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Korean Journal of Preventive Medicine 1984;17(1): 251-258.
A Case-Control Study on the Risk Factors of the Low Birth Weight.
Kwang Ho Maeng, Sang Yoon Lee, Hae Chun Lee
Department of Preventive Medicine and Biostatistics, Catholic Medical College, Korea.
ABSTRACT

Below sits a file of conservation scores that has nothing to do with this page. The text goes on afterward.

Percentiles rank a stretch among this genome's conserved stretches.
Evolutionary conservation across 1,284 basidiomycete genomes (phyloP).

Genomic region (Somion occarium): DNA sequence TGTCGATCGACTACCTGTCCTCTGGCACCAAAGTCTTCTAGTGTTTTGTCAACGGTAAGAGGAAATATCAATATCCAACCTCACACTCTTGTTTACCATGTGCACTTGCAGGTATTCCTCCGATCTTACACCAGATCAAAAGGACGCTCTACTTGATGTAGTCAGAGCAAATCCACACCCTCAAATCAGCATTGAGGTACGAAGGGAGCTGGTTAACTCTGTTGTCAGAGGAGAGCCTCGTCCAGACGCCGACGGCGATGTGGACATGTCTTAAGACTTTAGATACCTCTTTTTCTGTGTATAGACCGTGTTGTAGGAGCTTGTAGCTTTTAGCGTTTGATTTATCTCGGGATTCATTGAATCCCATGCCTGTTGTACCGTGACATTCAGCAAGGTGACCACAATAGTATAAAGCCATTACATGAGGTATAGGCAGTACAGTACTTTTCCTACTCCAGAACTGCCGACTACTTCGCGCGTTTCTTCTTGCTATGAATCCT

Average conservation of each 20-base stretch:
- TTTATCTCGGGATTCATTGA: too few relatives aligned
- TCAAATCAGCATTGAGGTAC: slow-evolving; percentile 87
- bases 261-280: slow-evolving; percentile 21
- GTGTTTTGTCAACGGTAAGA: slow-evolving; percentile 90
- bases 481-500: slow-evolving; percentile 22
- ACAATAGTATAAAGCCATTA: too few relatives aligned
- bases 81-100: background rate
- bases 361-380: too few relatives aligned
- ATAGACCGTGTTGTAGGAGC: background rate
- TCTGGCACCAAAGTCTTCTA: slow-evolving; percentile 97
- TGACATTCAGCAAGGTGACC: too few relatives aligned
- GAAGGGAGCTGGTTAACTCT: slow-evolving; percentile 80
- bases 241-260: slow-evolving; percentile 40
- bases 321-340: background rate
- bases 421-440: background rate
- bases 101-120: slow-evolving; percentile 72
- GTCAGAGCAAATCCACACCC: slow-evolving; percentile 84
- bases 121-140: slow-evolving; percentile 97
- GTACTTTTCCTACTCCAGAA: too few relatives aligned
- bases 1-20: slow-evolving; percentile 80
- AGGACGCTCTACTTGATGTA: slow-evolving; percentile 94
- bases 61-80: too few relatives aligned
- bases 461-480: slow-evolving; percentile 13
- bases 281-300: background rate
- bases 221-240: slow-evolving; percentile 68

Low birth weight baby, defined as the baby born with less than or equal to 2,500g of body weight by WHO has been a concern in the field of maternal and child health since the low birth weight is a major cause of high perinatal mortality. Any measure to prevent the low birth weight baby is most desirable not only for saving the life of a baby but also for leveling up the health of the whole society. The authors attempted to figure out how some known maternal risk factors are related to the low birth weight and to measure their strength of associations in terms of relative risk using hospital birth records. For this study, hospital birth records of 66 low birth weight cases and sex-parity matched 198 normal controls were chosen from Kangnam St. Mary's Hospital, Catholic Medical Center, and the data were analyzed in regards to several maternal factors. The risk factors studied were mother's age, mother's ABO blood type, previous histories of abortion, low birth weight baby, fetal wastage, and maternal diseases represented by anemia, hypertension, proteinuria, and glucosuria. The results obtained in this study were as follows: 1. The mean body weight of the cases and controls were 1,955g and 3,251g, respectively, and the heights were 41cm for cases and 50cm for controls. Mean gestation periods of cases and controls were 34 weeks and 39 weeks, respectively. 2. Young mother(less than or equal to 20 years of age) or old mother(more than or equal to 30 years of age) experienced more frequently the delivery of low birth weight babies than mothers in between 21 and 29 years of age. But the difference was not statistically significant. 3. Mothers whose blood type was O tended to have slighty higher frequency of low birth weight babies while B mothers have lower frequency. But the difference was not statistically significant too. 4. Those mothers who had experienced low birth weight baby in the past tended to give more births of low birth weight babies. This factor is even statistically significant and the relative risk of the prior experience of low birth weight was 6.7. 5. Mothers with experience of fetal losses and mothers of more than two pregnancies had higher frequency of low birth weight than the mothers with no fatal losses and of first pregnancy, but the difference was not statistically significant. 6. Statistically significant higher frequency of low birth weight were found in mothers with hypertension(odds ratio=4.07), anemia(odds ratio=22.33), and proteinuria(odds ratio=2.79). In summary, these study results strongly suggest that in order to prevent the low birth weight, special care should be made when the mother is too young or too old, and when the mother has experienced deliveries of low birth weight and fetal deaths. Medical control for the maternal diseases such as anemia and hypertension is also needed before or during the pregnancy.
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